‘Do you believe in aliens?’, she asked.
‘Do I really have to have an opinion?’, I replied.
‘Come on, play the game’, she said.
‘Ugh, ok’, and I gave it a shot.
When my first kid arrived, I quickly learned that insanity would be the result if I didn’t learn to let go.
I also saw that constant correction would ruin my relationship with my kids, and make me miserable.
This was a big change from my 20s, when my game was to compete on all fronts, all-the-time.
So my daughter taught me a powerful lesson for becoming more effective.
Be aware that…
- The more opinions I need to have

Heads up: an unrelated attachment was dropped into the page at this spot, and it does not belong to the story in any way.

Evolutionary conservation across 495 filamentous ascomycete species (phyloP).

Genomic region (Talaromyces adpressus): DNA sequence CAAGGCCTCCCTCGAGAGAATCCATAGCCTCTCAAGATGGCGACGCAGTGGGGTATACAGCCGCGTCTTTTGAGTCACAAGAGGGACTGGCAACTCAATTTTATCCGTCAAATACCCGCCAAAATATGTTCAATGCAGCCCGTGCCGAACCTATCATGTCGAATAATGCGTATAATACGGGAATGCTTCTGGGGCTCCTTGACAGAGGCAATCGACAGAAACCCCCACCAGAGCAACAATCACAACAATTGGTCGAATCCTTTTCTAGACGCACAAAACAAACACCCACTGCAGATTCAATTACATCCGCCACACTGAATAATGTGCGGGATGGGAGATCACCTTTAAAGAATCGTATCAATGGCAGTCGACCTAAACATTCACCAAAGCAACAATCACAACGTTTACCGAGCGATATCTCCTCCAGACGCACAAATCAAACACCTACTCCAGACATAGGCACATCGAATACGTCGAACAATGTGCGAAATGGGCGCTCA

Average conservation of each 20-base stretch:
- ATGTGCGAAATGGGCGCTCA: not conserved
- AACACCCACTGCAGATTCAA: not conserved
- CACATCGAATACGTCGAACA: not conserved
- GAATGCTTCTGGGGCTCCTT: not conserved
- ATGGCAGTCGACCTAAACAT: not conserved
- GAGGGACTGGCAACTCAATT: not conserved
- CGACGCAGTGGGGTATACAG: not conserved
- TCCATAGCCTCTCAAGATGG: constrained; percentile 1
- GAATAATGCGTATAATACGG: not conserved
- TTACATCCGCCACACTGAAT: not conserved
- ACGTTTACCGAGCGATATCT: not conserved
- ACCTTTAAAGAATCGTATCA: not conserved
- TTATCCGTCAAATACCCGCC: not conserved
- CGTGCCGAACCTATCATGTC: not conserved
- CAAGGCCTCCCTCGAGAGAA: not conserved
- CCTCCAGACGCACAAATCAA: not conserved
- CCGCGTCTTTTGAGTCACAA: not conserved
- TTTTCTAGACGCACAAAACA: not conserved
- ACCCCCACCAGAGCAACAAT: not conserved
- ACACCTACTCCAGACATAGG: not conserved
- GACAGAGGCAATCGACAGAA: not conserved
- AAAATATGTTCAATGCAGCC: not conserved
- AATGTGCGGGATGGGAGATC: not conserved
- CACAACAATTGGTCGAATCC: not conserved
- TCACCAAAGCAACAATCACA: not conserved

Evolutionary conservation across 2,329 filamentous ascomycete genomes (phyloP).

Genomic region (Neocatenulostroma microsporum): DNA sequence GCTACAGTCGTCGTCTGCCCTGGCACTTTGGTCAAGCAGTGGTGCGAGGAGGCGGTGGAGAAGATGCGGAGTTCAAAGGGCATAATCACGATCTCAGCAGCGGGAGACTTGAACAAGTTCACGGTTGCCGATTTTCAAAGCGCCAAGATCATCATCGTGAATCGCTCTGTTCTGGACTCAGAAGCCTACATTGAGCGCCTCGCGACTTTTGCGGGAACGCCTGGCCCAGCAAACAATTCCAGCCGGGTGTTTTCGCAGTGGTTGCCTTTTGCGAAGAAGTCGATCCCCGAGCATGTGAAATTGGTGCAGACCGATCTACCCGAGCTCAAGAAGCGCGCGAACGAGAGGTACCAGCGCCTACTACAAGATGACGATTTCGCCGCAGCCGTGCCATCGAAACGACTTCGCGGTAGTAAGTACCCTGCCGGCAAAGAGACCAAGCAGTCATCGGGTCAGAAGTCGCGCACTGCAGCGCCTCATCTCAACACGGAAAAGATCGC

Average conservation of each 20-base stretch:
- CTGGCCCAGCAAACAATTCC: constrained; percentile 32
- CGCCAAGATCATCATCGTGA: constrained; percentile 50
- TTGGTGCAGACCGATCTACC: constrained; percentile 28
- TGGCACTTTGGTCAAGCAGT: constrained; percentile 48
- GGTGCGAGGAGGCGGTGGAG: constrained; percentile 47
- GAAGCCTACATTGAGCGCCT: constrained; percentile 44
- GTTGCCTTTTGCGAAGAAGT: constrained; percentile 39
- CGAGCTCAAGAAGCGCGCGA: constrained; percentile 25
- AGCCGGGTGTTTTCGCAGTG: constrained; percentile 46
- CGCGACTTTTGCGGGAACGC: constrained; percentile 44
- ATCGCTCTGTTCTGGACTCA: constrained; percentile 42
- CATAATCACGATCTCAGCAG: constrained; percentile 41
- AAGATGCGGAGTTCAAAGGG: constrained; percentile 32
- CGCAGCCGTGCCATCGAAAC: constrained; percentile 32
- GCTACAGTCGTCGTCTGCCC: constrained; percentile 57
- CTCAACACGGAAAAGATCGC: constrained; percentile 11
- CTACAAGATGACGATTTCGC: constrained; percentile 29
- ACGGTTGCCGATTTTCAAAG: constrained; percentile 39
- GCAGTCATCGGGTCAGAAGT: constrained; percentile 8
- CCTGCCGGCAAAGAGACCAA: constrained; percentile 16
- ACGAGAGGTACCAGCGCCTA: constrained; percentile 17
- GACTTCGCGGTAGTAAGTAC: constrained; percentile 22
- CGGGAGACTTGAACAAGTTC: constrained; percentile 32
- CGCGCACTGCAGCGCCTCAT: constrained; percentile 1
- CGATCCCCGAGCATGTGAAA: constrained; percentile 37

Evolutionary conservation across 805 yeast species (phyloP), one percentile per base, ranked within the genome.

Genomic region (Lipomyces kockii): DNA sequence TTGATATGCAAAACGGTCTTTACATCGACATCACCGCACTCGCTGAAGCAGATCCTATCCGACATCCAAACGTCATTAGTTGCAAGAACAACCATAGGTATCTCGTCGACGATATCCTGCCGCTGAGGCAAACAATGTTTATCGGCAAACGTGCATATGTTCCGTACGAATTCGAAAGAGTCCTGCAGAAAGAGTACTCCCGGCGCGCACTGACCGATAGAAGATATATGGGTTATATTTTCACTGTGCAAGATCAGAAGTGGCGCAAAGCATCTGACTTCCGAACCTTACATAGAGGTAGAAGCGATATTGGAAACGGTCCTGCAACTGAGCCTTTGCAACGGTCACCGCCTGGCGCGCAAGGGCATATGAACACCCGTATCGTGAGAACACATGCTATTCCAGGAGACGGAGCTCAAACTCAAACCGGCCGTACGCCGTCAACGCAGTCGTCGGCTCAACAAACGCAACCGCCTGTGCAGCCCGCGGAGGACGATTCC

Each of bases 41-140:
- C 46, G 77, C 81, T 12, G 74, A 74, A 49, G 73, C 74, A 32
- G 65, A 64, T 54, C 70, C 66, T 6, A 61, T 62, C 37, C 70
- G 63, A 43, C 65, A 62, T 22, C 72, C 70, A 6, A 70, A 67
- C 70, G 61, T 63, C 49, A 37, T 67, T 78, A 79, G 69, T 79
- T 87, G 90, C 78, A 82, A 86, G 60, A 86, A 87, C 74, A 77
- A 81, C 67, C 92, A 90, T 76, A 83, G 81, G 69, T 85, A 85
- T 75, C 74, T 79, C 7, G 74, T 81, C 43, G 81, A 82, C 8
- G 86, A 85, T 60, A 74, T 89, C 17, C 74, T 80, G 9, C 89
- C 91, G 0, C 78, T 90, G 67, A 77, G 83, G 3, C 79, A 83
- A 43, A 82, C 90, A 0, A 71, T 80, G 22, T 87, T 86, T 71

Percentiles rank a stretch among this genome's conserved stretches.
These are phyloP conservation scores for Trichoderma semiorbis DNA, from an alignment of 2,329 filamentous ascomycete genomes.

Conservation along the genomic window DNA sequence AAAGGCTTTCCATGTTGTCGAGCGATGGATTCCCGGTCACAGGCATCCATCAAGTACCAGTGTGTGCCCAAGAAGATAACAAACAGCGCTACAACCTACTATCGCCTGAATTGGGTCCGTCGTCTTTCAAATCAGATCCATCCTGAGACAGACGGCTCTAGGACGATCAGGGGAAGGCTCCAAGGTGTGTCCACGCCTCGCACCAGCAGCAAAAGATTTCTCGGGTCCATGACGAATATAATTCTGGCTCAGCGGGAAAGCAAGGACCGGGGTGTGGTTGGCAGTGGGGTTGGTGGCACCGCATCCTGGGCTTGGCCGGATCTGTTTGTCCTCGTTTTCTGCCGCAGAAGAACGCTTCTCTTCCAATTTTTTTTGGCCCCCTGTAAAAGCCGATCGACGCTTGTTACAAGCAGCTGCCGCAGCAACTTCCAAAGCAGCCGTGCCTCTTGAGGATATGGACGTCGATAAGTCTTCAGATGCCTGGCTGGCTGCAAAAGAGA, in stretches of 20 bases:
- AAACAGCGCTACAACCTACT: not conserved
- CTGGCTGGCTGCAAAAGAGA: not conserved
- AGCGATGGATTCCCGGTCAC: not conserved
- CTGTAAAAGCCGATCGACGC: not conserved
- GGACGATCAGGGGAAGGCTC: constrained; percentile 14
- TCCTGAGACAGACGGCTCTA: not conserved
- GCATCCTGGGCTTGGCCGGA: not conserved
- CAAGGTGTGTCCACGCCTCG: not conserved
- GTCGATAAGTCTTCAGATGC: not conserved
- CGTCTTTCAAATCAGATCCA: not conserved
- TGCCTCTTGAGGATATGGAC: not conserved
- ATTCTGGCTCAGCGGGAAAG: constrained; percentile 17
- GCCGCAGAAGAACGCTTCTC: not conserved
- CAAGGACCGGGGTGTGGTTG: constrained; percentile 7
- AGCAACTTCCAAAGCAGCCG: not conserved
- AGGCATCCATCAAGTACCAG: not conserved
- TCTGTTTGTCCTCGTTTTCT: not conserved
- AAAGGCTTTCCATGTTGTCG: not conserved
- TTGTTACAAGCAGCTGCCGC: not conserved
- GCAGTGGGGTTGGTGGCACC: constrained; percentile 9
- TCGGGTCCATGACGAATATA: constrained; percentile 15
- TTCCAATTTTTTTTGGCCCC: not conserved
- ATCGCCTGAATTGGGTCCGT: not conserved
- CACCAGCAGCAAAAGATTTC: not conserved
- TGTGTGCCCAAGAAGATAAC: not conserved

- The more memories I need to hold
- The more things I think about fixing
…the more energy I spend thinking.
…and this thinking-energy takes away from my doing-energy.
Creating a habit of not-knowing takes practice. From our earliest memories, we’ve been rewarded for knowing, for remembering.
Like a quiet kid at the back of the class – we can be scared to admit that we don’t have the answer.
So here’s what I told her.
I’ll tell you what I know.
I know that we overstate our importance in the world.
I know that I’m prone to fooling myself about the importance of my opinions.
As for the aliens, E. O. Wilson has a section on them in his most recent book and I saved some energy by defaulting to his opinion.
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